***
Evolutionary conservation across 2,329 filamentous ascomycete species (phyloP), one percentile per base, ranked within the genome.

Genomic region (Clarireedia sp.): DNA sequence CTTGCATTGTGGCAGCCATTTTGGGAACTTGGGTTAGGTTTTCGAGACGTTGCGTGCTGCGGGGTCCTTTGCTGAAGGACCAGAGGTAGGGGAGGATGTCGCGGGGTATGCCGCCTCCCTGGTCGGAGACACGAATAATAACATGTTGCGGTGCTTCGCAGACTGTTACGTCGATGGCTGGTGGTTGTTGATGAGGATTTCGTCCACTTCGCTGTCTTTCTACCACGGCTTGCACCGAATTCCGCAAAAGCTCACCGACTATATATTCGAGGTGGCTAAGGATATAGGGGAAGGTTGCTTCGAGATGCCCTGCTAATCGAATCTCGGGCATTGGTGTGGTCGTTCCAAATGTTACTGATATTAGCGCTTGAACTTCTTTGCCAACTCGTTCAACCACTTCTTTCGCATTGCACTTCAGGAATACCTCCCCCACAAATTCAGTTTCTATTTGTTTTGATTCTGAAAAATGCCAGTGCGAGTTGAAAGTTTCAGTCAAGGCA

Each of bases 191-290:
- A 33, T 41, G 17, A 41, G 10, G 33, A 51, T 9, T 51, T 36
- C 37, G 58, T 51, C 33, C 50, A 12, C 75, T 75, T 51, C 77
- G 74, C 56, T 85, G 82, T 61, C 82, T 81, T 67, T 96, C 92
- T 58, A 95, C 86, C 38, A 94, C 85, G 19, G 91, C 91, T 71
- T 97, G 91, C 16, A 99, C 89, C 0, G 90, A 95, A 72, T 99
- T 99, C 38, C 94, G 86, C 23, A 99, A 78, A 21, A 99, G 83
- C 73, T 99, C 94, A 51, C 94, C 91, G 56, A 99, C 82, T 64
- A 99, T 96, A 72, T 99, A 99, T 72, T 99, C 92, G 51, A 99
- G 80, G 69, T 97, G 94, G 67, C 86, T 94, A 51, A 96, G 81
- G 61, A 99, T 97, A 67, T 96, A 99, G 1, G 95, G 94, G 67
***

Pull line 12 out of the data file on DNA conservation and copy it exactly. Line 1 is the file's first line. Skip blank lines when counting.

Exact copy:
- G 80, G 69, T 97, G 94, G 67, C 86, T 94, A 51, A 96, G 81